Let's make this simple: By pushing something, it goes away from you; by pulling, it comes closer to you. As simple as this is, I have used both methods to try and achieve the same result. And, I do consider myself to be intelligent enough to understand the meanings of the two words. Still, I have fallen prey to trying a shortcut approach when I am hurried.
The "push" and "pull" usage I am referring to is with people. Management pushes an agenda downward through an organization and demands compliance.
This action in no way means the end results are what was intended or desired. Employees have enough intelligence and savvy to know how to comply with management agendas without hurting themselves or getting in trouble.
Management is left wondering how the agenda could have been pushed harder to attain total compliance. The more management pushes, the more the employees pull away.
This gets deep into human nature. I will not play Dr. Phil. Honest.
A more rewarding approach, which is easier on everyone, is to have all the organization involved in developing the agenda or project. This gets into human nature also, in the area of ownership.
The people involved in developing become "owners" of the agenda, and are therefore more excited and determined to see it successful. The responsibility for success belongs to everyone and all share (pull together) in the implementation and workload to achieve desired results.
In the above example, management is happier, employees are happier, and the end result is the one desired. Pulling together is a natural act in everyday life, yet when management and employees see each other as combatants, the push turns to shove - not pull.
Pushing SalesIn the everyday sales world, push is used in place of pull constantly. The sales representative pushes for a "close" and the "sale," while the prospect pulls in the other direction. The prospects are not looking to be pushed into doing anything that is against their will.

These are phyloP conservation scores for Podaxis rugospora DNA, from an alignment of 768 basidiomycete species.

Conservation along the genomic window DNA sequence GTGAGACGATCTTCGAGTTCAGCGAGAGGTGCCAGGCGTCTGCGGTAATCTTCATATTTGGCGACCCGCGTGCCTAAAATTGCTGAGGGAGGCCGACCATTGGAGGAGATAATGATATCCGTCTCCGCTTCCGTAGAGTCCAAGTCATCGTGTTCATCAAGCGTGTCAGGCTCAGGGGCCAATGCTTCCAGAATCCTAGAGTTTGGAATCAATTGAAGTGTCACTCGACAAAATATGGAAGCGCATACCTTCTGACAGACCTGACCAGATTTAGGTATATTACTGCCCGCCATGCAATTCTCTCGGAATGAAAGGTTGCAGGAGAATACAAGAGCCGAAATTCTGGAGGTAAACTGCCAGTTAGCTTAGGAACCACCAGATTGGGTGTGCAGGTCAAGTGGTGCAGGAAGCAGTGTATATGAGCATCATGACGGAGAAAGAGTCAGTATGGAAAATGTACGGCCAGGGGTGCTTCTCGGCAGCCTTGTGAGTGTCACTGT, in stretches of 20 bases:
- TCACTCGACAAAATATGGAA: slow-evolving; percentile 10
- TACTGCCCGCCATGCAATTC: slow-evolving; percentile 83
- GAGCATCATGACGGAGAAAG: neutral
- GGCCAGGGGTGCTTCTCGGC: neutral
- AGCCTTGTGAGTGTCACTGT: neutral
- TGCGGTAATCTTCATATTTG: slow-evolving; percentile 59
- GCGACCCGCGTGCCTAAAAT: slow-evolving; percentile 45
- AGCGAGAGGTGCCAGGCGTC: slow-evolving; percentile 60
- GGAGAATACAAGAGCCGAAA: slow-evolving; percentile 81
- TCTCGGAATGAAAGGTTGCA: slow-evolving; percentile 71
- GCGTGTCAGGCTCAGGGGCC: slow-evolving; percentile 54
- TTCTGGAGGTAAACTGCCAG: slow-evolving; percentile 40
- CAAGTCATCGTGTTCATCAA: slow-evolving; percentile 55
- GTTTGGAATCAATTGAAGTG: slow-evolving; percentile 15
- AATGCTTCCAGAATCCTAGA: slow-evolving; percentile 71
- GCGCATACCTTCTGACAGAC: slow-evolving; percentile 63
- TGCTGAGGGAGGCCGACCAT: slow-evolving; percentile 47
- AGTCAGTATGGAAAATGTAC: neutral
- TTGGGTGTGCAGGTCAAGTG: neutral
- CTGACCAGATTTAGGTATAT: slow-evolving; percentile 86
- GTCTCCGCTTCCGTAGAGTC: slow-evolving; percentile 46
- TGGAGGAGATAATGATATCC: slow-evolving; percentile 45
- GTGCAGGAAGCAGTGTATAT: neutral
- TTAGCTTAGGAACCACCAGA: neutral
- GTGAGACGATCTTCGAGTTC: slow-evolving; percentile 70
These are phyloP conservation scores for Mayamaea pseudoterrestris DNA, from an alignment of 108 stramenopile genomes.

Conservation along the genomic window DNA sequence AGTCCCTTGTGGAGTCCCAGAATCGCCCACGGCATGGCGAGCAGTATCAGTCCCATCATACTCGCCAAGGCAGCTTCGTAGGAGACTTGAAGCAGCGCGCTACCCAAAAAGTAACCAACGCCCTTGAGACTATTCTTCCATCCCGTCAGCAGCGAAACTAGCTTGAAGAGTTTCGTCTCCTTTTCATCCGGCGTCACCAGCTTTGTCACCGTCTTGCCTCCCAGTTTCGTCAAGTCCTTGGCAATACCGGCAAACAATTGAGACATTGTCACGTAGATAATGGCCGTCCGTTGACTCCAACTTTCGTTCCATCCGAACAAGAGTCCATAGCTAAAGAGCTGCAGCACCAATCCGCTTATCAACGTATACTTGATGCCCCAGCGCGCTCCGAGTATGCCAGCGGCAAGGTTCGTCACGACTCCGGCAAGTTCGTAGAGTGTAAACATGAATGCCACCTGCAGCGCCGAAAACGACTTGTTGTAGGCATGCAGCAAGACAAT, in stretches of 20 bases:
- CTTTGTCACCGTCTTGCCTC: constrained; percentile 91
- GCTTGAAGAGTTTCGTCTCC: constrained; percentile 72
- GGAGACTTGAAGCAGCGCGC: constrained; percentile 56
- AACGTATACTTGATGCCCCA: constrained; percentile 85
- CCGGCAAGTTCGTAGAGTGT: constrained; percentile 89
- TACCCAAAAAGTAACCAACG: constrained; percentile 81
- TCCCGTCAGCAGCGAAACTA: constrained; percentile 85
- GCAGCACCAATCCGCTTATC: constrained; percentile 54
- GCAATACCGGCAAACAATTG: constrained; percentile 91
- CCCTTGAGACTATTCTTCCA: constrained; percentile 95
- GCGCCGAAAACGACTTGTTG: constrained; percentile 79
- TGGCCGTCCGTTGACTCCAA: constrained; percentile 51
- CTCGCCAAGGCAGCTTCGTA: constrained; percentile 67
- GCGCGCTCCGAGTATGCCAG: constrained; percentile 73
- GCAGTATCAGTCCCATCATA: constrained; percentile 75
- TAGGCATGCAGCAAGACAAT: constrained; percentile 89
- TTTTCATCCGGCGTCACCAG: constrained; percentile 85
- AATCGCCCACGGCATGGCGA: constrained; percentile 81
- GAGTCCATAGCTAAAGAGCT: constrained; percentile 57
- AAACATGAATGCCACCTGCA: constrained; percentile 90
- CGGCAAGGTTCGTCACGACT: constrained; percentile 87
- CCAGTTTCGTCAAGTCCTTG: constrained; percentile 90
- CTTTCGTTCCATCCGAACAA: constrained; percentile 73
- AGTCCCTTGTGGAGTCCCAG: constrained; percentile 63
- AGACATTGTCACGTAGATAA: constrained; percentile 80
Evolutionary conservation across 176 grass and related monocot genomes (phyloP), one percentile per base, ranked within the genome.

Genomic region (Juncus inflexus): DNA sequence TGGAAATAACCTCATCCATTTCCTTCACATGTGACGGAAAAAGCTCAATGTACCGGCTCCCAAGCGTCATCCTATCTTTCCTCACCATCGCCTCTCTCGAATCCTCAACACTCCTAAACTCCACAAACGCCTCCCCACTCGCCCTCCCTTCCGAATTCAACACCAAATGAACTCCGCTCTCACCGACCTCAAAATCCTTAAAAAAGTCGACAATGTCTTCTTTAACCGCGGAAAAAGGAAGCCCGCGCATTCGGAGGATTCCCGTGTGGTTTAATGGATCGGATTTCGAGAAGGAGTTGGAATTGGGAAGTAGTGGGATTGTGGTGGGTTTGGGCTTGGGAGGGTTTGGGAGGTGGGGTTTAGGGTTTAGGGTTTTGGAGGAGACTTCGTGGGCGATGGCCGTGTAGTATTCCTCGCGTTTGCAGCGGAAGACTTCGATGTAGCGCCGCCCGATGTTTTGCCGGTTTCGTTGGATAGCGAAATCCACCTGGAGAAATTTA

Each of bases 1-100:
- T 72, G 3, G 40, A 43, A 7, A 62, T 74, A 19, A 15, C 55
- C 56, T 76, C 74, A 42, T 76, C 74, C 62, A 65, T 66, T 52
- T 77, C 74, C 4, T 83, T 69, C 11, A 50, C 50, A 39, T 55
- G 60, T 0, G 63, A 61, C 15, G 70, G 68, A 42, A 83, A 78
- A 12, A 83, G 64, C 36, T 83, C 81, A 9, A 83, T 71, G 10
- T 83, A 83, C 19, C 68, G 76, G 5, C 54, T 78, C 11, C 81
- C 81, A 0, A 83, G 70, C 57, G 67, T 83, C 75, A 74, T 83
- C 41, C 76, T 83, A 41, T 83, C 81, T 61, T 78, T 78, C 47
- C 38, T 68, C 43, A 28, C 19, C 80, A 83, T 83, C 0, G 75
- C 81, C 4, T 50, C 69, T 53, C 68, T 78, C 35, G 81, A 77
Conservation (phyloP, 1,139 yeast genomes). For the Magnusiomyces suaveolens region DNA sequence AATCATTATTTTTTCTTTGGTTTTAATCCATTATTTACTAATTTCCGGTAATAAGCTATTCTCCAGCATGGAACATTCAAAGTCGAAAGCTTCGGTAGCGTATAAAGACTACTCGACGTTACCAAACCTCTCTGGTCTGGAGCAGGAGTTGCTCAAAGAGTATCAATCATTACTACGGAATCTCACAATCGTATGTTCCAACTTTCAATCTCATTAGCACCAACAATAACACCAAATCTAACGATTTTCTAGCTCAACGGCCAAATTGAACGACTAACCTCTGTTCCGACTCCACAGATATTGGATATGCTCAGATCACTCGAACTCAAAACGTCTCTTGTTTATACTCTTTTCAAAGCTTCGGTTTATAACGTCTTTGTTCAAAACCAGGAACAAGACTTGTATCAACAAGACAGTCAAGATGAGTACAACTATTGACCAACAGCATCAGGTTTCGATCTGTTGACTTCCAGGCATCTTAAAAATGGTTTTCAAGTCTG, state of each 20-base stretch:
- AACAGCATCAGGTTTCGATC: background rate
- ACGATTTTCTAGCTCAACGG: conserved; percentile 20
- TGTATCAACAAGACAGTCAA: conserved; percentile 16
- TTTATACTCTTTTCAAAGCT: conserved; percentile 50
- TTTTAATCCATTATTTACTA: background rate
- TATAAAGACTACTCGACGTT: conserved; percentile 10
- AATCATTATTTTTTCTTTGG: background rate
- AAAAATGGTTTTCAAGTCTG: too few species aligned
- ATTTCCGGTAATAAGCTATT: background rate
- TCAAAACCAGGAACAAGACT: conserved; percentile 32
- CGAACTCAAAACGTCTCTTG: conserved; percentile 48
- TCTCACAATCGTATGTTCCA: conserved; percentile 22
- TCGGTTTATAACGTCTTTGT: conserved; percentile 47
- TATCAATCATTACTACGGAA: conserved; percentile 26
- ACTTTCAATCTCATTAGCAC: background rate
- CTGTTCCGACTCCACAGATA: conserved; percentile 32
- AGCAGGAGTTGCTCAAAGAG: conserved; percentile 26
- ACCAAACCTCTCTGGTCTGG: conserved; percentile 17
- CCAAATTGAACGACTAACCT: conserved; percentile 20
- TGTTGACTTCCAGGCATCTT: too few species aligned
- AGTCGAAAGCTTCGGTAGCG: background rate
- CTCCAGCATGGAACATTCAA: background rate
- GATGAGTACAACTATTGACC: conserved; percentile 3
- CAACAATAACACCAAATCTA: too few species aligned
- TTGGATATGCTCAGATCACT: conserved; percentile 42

However, more than likely a prospect will be pulled into a conversation that addresses something that has value for them. Again, the push is used in the place of the pull when desiring a completely different result.
Everyone has their own interest uppermost in their mind at all times. This seems to be why it is natural for a salesperson to push for the sale. The salesperson has self-interest in the priority spot instead of the prospect's interest. This naturally causes the prospect to pull away! (It is human nature, you know.) In this instance, both parties have their own interest at stake because it is the natural tendency of human beings. (OK, I probably owe Dr. Phil for that sentence.)
Here is a novel idea: Why not have the sales representative concentrate on what is in the customer's best interest? (All of my clients have heard this repeatedly.)
This would mean going against human nature and putting one's self-interest behind another's. Just think - what if that caught on in the workplace? Heck, that might even work in relationships - maybe, just maybe, reducing the divorce rate, too? It might even eliminate a lot of stress in daily lives. (Move over Dr. Phil, and pay me for that one!)
Bottom LineRemember back to the dating years of your youth. (For the ones that are still in that age group, you should not be reading this article.) How many times did you try to push the other person into accepting a date? That just does not work very well.
Using the pull approach will allow all parties involved in any decision to receive, at least partially, the desired result. That is referred to as a win-win.
The bottom line - after all, this is a capitalistic society- is to get others to help us achieve our goal. Guess what? The others are most likely trying to do the same.
New guest columnist Mack Heaton has assumed the seminar and consulting practice of the late Tom McCart, No Secrets Inc. He can be reached at 803-318-2383 or firstname.lastname@example.org. Heaton will host a one-hour "Pricing for Profit" seminar live on the Internet on Sept. 9 at 2 p.m. (EST). To register, go to http://coastalcomputercorporation.com/html/mackheaton.html.
Publication date: 09/06/2004